Jonathan Caren's unwaveringly intelligent play casts a jaundiced eye on the myth of the American meritocracy.
How did you get your current job? Doubtless, a lot of theatergoers will ask themselves that question upon leaving the New York premiere of Jonathan Caren's The Recommendation. In an electric production by The Flea Theater's resident acting company, The Bats, this unfailingly intelligent and brutally funny play takes the old saying, "It's not what you know, but whom you know," and explodes it in a conflagration of business cards and white liberal guilt.
Aaron Feldman (Austin Trow) is a socially gifted scion of the American aristocracy. His wealthy and well-connected lawyer father holds the key to a world of privilege, which just happens to take the form of a recommendation letter. Aaron decides to share this key with his pot-dealer college roommate, Iskinder Iodouko (James Fouhey), a middle-class American whose background as the son of an African immigrant father and white American mother is suspiciously similar to that of President Barack Obama. After receiving a glowing recommendation from Aaron's father, Iskinder gets into the law school of his dreams (UCLA) and skyrockets to a job at a major law firm where he spends his days defending white-collar criminals in the wake of the 2008 financial crisis. But despite all his success, he wonders if this is the life he really wanted. Is he grateful for Aaron's help or secretly resentful?
Meanwhile, Aaron is arrested for driving with a suspended license and is taken to jail, where he meets Dwight Barnes (Barron B. Bass), a seemingly not-all-there (but fantastically beefy and well-connected within the prison world) repeat offender. Aaron promises to get his dad to defend Dwight if Dwight can keep Aaron safe and unraped during his stint in jail. Dwight comes through, but when Aaron is released from jail he promptly forgets his promise. Good thing Aaron has a friend like Iskinder to remember for him. Despite Aaron's pleas to stay away from Dwight, Iskinder takes on Dwight's case pro bono. The thin line between friendship and rivalry blurs as Iskinder weighs his convictions against his loyalty.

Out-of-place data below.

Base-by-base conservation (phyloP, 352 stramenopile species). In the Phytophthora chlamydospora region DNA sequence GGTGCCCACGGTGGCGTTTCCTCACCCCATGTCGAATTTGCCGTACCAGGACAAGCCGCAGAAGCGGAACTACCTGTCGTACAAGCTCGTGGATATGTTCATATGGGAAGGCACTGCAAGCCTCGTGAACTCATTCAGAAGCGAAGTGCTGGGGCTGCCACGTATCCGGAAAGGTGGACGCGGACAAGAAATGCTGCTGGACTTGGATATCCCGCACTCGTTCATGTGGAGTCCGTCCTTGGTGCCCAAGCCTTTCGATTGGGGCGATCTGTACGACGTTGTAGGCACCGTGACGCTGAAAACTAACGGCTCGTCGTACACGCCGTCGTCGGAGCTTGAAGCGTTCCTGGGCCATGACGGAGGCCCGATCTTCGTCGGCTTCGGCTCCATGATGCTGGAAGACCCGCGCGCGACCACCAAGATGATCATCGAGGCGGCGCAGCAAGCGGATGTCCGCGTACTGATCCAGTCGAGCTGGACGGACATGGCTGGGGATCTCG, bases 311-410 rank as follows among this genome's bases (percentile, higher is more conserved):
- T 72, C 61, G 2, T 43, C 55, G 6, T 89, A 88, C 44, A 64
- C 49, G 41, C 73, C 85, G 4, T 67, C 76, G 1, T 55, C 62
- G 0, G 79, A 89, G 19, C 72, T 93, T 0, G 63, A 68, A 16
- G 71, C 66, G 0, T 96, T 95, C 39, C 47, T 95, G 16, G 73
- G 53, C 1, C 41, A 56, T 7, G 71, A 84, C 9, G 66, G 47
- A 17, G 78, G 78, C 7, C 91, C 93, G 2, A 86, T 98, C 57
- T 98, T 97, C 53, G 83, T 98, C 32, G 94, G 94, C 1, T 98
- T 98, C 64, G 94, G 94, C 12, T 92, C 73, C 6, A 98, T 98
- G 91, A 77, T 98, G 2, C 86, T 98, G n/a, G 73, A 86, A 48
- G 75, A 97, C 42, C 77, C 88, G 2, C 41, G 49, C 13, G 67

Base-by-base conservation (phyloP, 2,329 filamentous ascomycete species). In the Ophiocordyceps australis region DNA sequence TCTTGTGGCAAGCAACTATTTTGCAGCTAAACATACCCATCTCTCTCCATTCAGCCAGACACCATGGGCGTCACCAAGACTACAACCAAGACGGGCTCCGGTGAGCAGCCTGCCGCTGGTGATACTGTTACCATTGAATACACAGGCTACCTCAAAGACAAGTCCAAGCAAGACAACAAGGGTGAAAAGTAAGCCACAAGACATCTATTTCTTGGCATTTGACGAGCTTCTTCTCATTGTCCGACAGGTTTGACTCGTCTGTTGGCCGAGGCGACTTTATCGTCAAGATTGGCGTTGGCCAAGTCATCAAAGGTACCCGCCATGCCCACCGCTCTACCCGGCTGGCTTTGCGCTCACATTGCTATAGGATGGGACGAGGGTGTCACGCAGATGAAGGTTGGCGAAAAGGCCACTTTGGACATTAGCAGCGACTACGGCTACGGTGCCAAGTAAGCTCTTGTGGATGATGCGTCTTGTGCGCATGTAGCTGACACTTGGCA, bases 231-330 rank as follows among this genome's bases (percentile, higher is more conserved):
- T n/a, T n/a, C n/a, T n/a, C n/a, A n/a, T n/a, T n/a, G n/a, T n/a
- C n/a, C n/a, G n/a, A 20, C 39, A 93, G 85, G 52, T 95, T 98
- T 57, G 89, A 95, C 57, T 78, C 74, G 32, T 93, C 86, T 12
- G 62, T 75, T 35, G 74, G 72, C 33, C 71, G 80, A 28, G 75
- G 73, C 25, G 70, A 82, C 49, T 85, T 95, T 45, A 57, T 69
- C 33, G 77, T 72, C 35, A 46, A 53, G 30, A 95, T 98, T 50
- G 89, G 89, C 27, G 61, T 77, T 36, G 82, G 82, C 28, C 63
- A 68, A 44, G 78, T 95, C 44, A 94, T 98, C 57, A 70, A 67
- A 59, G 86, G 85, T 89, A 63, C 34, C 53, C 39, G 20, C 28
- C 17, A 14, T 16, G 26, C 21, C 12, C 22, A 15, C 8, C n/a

Like a millennial Salieri, Iskinder confesses to the audience his simultaneous admiration for and resentment of Aaron. Caren vividly illuminates the ambivalence felt by those who were not born into privilege, but have nonetheless felt its touch through proximity and downright luck. As the heat rises in a scene that takes place in a gym steam room, Aaron blithely states, "Everyone has to climb the ladder," as if incanting a prayer — a flimsy justification for his irresistible grace. "But first they have to get to you to get to the ladder," Iskinder retorts before wrestling Aaron to the ground while both men are clad only in white bath towels (thank you very much for that, costume designer Sydney Maresca).Efficiently directed by Kel Haney, The Recommendation offers a compelling two hours of thought-provoking theater with very few visible resources. Caite Hevner Kemp's minimalist set of a couple of benches and a table allows this play to jump time and space with very little interruption in the flow. This is aided by Nick Solyom's utilitarian and unobtrusive lighting.
Similarly, the entire story is told with just three actors who double up on minor roles. Fouhey proves to be an engrossing narrator, although he takes some time to warm up: He rushes and muddles his lines in the early exposition before he settles into a more manageable pace later on. Trow comes across as a whiny and entitled yet real person, an impressive feat in a role that could easily become a caricature.
Bass skillfully walks an even more difficult line, having to make Dwight simultaneously menacing and relatable. His unpredictable energy and inscrutable gaze help the audience empathize with Aaron's trapped-in-a-cage-with-a-snake anxiety during the jail scenes. At the same time, his blunt and matter-of-fact delivery reveals an incredibly intelligent person trapped in the stock role of a delusional lunatic.
While The Recommendation offers an unflinching look at the institutional injustices that govern our alleged meritocracy, it has no satisfying solutions to that unfairness. Rather, it raises the question, "If you were given a hand up the ladder, wouldn't you take it?" This is a discussion best left for caffeinated post-show talkbacks.